mHealth: Vehicle for Health System Strengthening in Sri Lanka
mHealth: Vehicle for Health System Strengthening in Sri Lanka
Dr. Madapathage Gayan Buddhika Senanayake, MBBS, MD1, Dr. Gunasena Sunil Senanayake, MBBS, MD2
1Junior Public Health Professional – Health System Management, Department of Health System Development, South East Asian Regional Office for World Health Organization, New Delhi, India; 2Regional Advisor – Health System Management and Patient Safety, Department of Health System Development, South East Asian Regional Office for World Health Organization, New Delhi, India
Corresponding Author: firstname.lastname@example.org
Journal MTM 6:1:34–38, 2017
Sri Lanka has a unique primary healthcare system with diverse community based healthcare services. Emerging health challengers in sustainable development era needs to be addressed with special emphasis on universal health coverage.
mHealth technology is an evidence based intervention to cater the novel healthcare priorities. mHealth needs to be integrated into the existing health system functions, rather stand-alone resolutions. mHealth applications are used for behaviour change communication, point-of-care diagnosis, vital event registration, data collection, electronic health records, provider-to-provider communication, human resource management and supply chain management initiatives. Incorporating these mHealth interventions at community level are essential in resolving future health challengers in Sri Lanka.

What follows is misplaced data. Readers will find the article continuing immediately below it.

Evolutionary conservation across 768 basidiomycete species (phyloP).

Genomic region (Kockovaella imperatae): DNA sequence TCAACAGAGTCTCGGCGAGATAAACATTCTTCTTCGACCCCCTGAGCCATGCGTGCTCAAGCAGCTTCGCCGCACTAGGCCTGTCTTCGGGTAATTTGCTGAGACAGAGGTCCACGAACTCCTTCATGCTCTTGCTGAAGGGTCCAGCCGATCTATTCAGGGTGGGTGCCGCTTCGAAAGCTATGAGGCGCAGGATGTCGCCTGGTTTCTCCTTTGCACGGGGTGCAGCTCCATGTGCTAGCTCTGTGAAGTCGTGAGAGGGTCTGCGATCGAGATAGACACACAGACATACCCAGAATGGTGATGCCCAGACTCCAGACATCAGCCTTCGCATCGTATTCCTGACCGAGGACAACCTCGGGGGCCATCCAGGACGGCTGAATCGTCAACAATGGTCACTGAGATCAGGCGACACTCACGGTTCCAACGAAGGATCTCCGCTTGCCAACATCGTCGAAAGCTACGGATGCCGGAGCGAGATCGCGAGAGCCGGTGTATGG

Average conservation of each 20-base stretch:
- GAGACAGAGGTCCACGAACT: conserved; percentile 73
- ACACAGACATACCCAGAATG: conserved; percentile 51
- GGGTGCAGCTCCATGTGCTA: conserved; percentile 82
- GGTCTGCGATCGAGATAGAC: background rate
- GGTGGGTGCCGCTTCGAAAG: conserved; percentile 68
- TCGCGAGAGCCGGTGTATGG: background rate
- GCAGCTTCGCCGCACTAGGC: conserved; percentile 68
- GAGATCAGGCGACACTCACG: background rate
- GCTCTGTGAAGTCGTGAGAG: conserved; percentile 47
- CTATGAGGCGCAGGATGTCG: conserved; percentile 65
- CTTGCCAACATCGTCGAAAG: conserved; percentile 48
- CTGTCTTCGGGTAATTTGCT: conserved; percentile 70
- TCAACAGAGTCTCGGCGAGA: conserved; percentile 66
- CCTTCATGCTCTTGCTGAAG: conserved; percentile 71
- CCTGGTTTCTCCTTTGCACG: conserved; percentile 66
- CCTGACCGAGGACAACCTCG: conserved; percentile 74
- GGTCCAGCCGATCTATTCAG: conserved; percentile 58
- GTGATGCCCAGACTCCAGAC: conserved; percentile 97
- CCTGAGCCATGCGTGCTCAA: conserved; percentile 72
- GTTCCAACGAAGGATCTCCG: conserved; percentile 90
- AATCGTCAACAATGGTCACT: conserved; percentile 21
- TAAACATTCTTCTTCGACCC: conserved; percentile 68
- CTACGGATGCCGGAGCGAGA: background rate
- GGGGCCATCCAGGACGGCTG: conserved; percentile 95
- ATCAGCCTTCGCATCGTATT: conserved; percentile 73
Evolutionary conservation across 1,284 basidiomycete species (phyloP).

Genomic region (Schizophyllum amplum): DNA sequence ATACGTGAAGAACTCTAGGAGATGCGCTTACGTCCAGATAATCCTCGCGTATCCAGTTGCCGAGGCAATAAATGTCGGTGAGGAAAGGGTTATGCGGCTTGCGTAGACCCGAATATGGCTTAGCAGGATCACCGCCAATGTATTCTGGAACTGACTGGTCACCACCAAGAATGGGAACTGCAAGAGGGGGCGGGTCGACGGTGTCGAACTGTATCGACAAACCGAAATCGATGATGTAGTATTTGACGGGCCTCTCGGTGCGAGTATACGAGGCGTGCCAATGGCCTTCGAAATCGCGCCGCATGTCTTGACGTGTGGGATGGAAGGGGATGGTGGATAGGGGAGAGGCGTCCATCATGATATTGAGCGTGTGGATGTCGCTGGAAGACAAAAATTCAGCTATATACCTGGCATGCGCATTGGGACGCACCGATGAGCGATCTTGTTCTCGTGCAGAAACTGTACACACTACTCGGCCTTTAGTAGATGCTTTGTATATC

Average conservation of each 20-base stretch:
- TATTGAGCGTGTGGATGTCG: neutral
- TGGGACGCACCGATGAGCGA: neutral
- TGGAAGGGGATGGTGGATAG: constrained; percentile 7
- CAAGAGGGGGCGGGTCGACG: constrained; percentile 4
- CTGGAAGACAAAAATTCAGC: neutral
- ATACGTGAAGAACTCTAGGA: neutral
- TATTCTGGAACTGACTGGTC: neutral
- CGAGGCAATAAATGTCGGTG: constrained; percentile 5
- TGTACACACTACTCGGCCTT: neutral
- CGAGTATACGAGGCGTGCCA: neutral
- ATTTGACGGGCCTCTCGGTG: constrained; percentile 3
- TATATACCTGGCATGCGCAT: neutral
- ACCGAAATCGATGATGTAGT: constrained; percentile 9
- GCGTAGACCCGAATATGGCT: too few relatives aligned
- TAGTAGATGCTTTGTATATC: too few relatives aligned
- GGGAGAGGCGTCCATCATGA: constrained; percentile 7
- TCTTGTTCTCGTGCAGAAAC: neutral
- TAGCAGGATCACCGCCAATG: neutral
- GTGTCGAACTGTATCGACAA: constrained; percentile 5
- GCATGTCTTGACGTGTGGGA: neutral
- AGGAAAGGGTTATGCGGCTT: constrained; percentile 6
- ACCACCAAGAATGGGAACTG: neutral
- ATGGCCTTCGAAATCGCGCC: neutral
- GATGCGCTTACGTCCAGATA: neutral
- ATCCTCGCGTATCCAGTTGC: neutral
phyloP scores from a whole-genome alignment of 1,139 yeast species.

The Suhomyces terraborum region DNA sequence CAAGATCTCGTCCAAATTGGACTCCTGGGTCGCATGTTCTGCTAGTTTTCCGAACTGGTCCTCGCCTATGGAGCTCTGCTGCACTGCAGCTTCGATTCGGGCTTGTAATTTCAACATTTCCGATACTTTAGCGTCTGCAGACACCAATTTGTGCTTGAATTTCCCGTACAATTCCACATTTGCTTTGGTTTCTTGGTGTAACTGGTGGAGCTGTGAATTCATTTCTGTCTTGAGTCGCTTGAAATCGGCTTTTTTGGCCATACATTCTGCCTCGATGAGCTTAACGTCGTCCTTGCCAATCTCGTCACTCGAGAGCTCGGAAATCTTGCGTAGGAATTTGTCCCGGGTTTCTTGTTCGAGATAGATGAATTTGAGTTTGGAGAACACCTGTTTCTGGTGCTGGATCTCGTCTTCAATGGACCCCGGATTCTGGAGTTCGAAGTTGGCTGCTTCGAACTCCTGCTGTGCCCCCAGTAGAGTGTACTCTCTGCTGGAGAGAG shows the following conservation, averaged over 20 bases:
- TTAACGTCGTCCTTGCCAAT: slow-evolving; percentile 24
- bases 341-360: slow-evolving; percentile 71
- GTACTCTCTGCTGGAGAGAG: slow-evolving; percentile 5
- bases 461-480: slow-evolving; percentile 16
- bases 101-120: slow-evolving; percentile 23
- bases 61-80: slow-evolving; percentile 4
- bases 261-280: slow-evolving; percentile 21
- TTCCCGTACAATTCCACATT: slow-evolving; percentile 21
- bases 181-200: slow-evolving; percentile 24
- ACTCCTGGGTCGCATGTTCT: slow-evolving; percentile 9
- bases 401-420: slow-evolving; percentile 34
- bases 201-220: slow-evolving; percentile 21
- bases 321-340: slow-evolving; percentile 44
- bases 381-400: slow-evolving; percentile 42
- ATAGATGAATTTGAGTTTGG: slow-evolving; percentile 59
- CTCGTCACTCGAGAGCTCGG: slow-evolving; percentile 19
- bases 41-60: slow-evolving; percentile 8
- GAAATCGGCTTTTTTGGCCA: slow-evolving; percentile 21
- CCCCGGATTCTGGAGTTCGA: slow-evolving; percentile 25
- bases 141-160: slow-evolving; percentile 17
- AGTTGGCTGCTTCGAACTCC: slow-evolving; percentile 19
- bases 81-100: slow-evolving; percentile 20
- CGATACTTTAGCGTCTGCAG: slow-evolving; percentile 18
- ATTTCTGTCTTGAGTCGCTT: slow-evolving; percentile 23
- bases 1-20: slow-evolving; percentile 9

Health challenges in the modern world require different kinds of solutions. The use of new technology is one key element to fight against the global health burden. Innovative technologies are particularly useful in resource constrained settings, which provide cost effective resolutions. The discovery and rapid spread of mobile phone and wireless technology has the potential to change the mode of service delivery in healthcare.1 Incorporation of novel technologies into health system can gain maximum results. The objective of this paper is to identify mHealth technologies that can be used to strengthen the health system in Sri Lanka.
Health system is defined as “all the activities whose primary purpose is to promote, restore and/or maintain health”.2 It includes service delivery, patient safety, human resource, information system, medical products/ vaccine, technology and health financing. Increase demand of public health issues have made health system function more complex and challenging. Shortages of qualified staff and narrow budget lines have given health systems to select robust, cost effective evidence based interventions to overcome this contest. Mobile health or mHealth is an element of electronic Health (eHealth) and it is one such component that has the capacity to have an impact on community health services.3 Countries within the South-East Asian Region such as Bangladesh has already developed and enforced national health information technology policy with a main focus on mHealth initiatives to standardize and interoperate public health data collection with multisectoral approach.4